What is one theme of 1984 by George Owell? Give a brief analysis for this book?

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'There is no place for the individual in a totalitarian society.'

Indeed this is the case of Winston, then Julia , who for a moment kicked against the system before being absorbed back into it again. When the book states that Winston "loved" Big Brother it is clear to...

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'There is no place for the individual in a totalitarian society.'

Indeed this is the case of Winston, then Julia, who for a moment kicked against the system before being absorbed back into it again. When the book states that Winston "loved" Big Brother it is clear to the reader that all of his individuality has been perfectly effaced - through both brainwashing and betrayal.

The same idea reformulated:

'Government should be at the service of the individual and not the other way around.'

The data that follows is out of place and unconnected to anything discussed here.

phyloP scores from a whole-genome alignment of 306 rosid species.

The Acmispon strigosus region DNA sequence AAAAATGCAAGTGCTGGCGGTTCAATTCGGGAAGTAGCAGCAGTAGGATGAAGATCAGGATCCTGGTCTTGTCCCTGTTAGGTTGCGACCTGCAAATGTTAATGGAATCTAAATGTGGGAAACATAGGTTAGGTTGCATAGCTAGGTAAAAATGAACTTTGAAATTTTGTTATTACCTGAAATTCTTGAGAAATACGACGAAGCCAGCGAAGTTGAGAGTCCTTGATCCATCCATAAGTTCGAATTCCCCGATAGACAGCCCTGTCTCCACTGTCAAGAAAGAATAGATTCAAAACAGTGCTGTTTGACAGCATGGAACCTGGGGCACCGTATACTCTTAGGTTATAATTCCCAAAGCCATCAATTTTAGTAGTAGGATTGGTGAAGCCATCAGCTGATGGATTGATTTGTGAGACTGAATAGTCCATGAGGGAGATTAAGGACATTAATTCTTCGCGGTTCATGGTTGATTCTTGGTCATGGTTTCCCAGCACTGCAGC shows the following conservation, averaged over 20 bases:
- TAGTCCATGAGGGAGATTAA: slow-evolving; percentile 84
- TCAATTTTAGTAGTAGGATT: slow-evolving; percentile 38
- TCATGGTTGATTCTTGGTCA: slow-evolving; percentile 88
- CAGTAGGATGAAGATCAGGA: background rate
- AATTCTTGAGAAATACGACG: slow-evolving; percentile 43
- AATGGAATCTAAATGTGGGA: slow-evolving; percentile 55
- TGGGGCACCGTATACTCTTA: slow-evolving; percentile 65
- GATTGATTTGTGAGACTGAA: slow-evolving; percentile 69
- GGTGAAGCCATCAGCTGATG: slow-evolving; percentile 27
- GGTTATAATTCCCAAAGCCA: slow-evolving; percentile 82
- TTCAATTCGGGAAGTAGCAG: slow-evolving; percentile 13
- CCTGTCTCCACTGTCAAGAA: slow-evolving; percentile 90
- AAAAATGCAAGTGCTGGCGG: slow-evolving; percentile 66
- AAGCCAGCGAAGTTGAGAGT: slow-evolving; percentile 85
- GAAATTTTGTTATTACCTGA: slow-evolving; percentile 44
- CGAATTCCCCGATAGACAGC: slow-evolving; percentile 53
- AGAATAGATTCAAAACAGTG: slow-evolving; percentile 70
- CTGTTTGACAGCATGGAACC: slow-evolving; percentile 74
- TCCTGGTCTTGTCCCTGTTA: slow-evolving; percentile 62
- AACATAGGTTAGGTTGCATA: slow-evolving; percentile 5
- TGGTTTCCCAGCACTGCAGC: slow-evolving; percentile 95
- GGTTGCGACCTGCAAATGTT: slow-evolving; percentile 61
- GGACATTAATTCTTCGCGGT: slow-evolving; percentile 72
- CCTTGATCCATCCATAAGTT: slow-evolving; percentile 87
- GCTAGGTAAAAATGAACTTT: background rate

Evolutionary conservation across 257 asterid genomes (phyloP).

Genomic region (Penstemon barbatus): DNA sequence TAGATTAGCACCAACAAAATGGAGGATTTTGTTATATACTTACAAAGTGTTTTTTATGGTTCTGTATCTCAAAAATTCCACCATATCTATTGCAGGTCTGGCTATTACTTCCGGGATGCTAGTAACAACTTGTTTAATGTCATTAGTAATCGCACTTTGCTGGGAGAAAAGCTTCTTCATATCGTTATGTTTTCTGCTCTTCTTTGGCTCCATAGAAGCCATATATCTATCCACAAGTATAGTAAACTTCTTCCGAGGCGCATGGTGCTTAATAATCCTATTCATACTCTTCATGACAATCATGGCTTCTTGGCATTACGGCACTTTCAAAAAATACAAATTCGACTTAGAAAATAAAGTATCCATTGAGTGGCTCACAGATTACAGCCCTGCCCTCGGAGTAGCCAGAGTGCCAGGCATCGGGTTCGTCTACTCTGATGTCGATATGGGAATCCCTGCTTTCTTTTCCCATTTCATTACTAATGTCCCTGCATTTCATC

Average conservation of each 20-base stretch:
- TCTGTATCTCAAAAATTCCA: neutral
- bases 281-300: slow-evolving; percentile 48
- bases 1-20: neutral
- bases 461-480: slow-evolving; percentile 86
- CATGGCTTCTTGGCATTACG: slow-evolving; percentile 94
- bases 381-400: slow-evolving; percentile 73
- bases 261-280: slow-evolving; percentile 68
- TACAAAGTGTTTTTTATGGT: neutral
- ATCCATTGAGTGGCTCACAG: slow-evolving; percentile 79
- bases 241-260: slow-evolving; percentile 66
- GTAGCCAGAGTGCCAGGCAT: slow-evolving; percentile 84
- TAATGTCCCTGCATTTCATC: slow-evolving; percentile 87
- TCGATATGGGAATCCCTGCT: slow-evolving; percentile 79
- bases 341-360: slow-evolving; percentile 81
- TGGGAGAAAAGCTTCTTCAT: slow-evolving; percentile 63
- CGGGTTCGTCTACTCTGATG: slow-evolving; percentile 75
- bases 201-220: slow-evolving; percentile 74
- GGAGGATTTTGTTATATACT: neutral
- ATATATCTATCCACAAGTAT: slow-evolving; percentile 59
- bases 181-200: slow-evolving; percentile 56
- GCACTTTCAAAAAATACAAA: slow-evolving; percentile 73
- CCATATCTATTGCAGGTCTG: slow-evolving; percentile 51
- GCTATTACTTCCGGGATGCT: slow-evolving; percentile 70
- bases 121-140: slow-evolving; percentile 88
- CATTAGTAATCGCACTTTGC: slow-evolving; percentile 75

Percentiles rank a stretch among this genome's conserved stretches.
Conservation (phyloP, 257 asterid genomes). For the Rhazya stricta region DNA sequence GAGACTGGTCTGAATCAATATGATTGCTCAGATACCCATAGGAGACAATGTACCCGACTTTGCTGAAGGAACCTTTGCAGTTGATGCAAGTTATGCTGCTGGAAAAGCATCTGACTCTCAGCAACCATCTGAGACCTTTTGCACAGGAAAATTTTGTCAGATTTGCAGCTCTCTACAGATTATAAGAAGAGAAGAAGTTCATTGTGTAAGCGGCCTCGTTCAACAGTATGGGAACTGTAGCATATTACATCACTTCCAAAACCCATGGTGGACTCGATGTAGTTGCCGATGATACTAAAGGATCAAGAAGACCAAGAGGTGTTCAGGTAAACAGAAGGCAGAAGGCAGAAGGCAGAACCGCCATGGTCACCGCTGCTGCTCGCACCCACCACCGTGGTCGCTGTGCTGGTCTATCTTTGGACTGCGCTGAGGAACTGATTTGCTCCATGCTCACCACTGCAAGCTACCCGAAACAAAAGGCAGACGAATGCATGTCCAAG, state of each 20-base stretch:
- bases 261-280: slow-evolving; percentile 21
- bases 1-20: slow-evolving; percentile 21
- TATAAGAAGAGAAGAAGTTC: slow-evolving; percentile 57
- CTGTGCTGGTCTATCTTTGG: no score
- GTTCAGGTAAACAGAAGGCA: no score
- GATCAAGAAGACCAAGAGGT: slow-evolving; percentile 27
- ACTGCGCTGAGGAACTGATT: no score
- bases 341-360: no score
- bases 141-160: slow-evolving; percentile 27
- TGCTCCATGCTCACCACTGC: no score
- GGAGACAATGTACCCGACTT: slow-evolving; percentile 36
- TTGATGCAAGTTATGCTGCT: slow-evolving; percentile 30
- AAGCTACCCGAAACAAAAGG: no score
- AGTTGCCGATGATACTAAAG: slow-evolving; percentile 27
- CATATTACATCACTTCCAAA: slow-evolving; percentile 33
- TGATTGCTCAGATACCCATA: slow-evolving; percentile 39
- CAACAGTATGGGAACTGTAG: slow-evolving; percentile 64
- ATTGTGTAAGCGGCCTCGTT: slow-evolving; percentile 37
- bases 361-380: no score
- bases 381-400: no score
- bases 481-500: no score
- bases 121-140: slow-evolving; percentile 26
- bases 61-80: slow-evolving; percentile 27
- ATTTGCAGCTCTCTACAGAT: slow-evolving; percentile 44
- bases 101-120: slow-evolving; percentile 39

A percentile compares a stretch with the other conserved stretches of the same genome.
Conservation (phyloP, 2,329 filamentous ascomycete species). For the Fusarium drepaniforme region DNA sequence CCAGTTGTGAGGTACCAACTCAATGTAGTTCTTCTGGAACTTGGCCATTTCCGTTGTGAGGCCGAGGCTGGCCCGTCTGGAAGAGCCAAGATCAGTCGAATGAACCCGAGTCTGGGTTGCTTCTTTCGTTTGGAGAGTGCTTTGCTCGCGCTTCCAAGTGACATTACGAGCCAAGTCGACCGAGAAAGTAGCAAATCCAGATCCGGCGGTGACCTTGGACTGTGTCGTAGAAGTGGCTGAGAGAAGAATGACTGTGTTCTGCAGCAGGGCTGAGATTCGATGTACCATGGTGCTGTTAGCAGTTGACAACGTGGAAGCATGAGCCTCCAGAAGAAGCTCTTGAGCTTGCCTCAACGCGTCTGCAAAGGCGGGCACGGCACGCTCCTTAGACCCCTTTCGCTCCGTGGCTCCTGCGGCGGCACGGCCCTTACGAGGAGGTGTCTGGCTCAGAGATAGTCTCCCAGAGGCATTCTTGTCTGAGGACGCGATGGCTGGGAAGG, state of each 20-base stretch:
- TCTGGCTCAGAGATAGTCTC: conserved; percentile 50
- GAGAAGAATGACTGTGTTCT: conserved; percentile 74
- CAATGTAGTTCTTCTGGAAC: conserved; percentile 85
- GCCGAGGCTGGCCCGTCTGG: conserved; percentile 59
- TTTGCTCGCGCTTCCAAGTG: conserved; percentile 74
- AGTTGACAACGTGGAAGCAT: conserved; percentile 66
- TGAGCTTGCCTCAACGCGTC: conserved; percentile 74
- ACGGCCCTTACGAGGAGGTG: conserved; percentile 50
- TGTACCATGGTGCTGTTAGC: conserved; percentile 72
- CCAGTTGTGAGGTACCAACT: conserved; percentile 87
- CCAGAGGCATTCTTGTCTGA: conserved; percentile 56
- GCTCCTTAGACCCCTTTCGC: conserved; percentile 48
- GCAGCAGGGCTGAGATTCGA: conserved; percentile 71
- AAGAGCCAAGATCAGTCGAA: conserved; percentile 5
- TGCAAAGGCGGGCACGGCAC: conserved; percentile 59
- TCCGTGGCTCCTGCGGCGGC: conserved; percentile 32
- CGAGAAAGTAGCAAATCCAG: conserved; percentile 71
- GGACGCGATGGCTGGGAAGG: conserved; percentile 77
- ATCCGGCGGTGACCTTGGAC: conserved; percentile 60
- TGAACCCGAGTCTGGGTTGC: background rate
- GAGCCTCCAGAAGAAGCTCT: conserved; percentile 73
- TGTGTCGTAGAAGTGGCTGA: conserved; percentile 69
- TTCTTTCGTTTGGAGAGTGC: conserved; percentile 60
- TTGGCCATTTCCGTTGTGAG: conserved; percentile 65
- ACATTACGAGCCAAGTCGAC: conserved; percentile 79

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One simple theme is that the past does not exist and can be created by those who control the government and the media.  I think I've written this before, but here's what the book tells us.  "Who controls the present, controls the past; who controls the past controls the future."  Very few of us know much history; most know almost none.  In 1984 they go through the trouble of "replacing" the facts of history when they need to.  If, for instance, the Democrats are in power and in control of the media, they can accuse the Republicans of almost every evil in the past ... and who knows?  (Sounds a little like "Animal Farm" too.)  A good current example of another use:  did the policies of FDR end the depression?  I have always been told that they did, but am now reading that they had very little to do with it and that WWII was more significant.

If there is a theme, it is a reminder to us to KNOW and not just "believe."

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